Holistic Picture [ International Education]
Salisu Suleiman is one of the favorite blog's I read, he is always insightful and his analysis spot on, recently he wrote about the challenges of university entry for the burgeoning number of young Nigerian high school leavers struggling for University entry places each year.
As a practitioner in the Higher Education development and marketing sector, I would like to take him on some issues he raised especially the much debated downsides of Nigerians studying overseas.
Its important that I state first that I do agree that the majority of Nigerians should study in-country and this is still the situation at the moment. If the government can create further higher education study routes and opportunities such as the community colleges model that Salisu Suleiman proposes in his blog post,I believe that would be an excellent steps in the right direction- read Salisu article here
Salisu made some excellent points, however I would like to add that not everything about Nigerians studying overseas is a bad thing or boils down to the much talked about capital flight. It will interest you to know that a portion of the money being paid as fees by Nigerians finds its way back into the Nigeria economy largely via the sector of educational agents/colleges recruiting these international students. One positive about this is that, this sector keeps a growing number of people in jobs via their provision of needed advisory and support services to these students.
The national university commission NUC efforts at establishing cross border higher educational partnership as a means of driving Nigerian Universities to collaborate with overseas University in the especially in the West to further build capacity for both teaching and research, I trust that one of the key attraction that would be encourage these Western Universities to collaborate with Nigerian institutions is the close contact and history they have had with Nigerians students or researchers on their campus. According to (IREX 2014) “International education plays a vital role in the informal diplomacy of nations. It establishes people-to-people relationships among students, academics, and professionals across boarders”.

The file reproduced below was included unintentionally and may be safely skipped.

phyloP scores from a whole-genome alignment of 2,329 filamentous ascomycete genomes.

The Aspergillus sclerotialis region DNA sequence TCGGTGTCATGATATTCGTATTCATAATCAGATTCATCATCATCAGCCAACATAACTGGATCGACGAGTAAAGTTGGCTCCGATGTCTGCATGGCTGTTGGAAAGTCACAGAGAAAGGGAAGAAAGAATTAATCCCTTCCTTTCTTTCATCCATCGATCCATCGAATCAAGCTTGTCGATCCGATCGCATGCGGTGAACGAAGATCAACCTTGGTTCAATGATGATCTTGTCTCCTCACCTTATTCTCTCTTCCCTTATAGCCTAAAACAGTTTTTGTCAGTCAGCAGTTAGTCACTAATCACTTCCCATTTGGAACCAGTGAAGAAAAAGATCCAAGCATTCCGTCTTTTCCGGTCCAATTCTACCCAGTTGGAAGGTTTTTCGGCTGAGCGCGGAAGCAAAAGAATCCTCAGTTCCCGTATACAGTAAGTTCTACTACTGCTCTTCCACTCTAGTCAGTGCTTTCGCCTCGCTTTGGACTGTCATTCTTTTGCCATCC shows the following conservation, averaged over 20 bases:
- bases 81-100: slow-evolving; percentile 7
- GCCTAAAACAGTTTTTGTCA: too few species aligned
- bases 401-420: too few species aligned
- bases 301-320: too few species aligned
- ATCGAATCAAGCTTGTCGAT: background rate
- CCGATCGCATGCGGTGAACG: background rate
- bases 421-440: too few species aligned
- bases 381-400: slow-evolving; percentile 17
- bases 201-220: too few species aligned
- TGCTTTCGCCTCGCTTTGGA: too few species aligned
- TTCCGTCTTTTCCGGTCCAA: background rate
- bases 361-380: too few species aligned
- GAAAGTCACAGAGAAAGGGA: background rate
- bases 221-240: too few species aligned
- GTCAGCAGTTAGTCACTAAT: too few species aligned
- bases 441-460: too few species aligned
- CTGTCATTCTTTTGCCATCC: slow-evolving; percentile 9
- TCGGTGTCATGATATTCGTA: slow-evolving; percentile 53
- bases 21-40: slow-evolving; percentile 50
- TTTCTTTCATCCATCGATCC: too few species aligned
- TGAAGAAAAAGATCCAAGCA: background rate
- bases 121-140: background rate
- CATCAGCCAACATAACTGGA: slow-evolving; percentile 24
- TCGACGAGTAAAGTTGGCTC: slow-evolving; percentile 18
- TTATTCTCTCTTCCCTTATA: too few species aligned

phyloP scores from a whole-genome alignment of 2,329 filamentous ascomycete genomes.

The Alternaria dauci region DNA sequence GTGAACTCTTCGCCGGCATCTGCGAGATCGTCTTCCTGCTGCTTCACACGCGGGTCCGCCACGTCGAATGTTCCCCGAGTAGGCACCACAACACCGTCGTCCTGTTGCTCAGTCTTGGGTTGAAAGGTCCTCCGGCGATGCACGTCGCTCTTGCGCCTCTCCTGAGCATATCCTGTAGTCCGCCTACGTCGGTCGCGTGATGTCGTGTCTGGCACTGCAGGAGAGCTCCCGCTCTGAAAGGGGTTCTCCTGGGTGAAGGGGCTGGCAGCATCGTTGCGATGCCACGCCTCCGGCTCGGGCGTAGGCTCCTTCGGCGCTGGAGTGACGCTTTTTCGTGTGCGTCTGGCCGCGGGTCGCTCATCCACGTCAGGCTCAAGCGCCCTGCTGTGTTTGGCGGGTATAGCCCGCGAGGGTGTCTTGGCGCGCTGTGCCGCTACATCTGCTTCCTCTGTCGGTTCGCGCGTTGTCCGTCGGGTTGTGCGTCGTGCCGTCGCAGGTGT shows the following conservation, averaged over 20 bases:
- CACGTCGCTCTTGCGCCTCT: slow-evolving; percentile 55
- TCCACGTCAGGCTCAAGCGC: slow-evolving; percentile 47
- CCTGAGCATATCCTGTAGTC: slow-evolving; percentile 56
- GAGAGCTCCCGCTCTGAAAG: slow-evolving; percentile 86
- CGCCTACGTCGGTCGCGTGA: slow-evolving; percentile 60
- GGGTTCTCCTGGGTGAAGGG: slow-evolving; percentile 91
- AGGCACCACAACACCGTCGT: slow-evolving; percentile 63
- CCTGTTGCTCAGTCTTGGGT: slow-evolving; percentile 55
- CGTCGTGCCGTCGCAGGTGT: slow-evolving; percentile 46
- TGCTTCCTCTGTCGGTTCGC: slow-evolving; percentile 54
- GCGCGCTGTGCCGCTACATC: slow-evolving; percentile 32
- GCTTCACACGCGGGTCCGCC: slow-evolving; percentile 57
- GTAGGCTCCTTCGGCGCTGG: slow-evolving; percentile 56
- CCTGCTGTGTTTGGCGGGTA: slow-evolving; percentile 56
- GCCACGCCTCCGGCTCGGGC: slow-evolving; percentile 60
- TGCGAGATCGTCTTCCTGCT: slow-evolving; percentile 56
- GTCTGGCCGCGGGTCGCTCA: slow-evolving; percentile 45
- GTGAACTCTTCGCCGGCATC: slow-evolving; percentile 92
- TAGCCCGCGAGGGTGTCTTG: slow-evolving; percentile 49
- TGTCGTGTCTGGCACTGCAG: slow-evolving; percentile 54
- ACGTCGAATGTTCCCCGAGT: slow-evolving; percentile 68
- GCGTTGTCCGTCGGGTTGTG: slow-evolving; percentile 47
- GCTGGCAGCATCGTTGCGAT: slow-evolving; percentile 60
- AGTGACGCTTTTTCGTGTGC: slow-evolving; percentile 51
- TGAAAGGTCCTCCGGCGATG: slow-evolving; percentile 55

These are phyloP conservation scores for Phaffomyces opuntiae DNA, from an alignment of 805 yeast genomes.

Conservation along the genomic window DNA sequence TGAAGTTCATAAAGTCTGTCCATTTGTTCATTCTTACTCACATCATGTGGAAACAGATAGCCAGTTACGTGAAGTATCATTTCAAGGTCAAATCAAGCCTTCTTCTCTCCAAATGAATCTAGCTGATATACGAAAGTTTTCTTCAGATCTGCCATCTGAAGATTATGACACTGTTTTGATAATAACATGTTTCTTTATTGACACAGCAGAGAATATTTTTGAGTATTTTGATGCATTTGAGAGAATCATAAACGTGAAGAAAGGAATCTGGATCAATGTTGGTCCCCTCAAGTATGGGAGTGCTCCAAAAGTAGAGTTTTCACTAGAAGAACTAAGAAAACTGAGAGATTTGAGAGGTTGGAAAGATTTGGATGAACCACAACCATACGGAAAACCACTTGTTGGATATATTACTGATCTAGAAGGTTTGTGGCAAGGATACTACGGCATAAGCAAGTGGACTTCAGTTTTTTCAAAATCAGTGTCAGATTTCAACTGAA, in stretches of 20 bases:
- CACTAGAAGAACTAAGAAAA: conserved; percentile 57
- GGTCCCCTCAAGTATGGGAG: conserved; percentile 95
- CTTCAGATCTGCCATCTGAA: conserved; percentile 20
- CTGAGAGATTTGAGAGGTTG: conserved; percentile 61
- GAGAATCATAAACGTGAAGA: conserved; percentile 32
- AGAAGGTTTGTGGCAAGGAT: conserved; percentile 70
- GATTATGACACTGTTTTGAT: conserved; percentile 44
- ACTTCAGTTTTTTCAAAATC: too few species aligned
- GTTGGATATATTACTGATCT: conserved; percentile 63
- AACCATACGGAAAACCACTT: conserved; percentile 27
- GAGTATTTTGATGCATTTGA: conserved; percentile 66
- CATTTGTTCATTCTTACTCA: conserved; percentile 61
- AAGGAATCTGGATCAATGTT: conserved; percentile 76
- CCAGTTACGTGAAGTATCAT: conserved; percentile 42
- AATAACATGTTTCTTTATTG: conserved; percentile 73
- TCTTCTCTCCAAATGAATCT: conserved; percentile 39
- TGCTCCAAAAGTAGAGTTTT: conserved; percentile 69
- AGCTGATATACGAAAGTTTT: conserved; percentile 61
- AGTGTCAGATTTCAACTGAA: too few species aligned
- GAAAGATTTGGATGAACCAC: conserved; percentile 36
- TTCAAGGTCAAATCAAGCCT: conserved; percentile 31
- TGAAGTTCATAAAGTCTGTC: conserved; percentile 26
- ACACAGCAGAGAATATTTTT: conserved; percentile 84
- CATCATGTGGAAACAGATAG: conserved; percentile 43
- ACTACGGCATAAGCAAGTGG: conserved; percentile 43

China,India and some middle eastern countries send far more numbers of international students to study in the West and however I don't think they get fixated on "capital flight" but rather how best to manage the process of students studying overseas and the benefits derivable thereof.
A major difference I have noticed is that while most Indians,Chinese, Arabs etc would want to return to their homeland after their studies to add value to their home country and economy, some Nigerian youths schooled or schooling abroad would rather want to take the opportunity to emigrate if the country where they studied offered them that route.
In cases where the country has immigration high on its agenda and is trying to cut back on net migration e.g the UK, some Nigerian students find ways to keep studying just remain in the UK,simply because they don't want to come back home to no jobs or the extreme hardship the unemployed faces in Nigeria.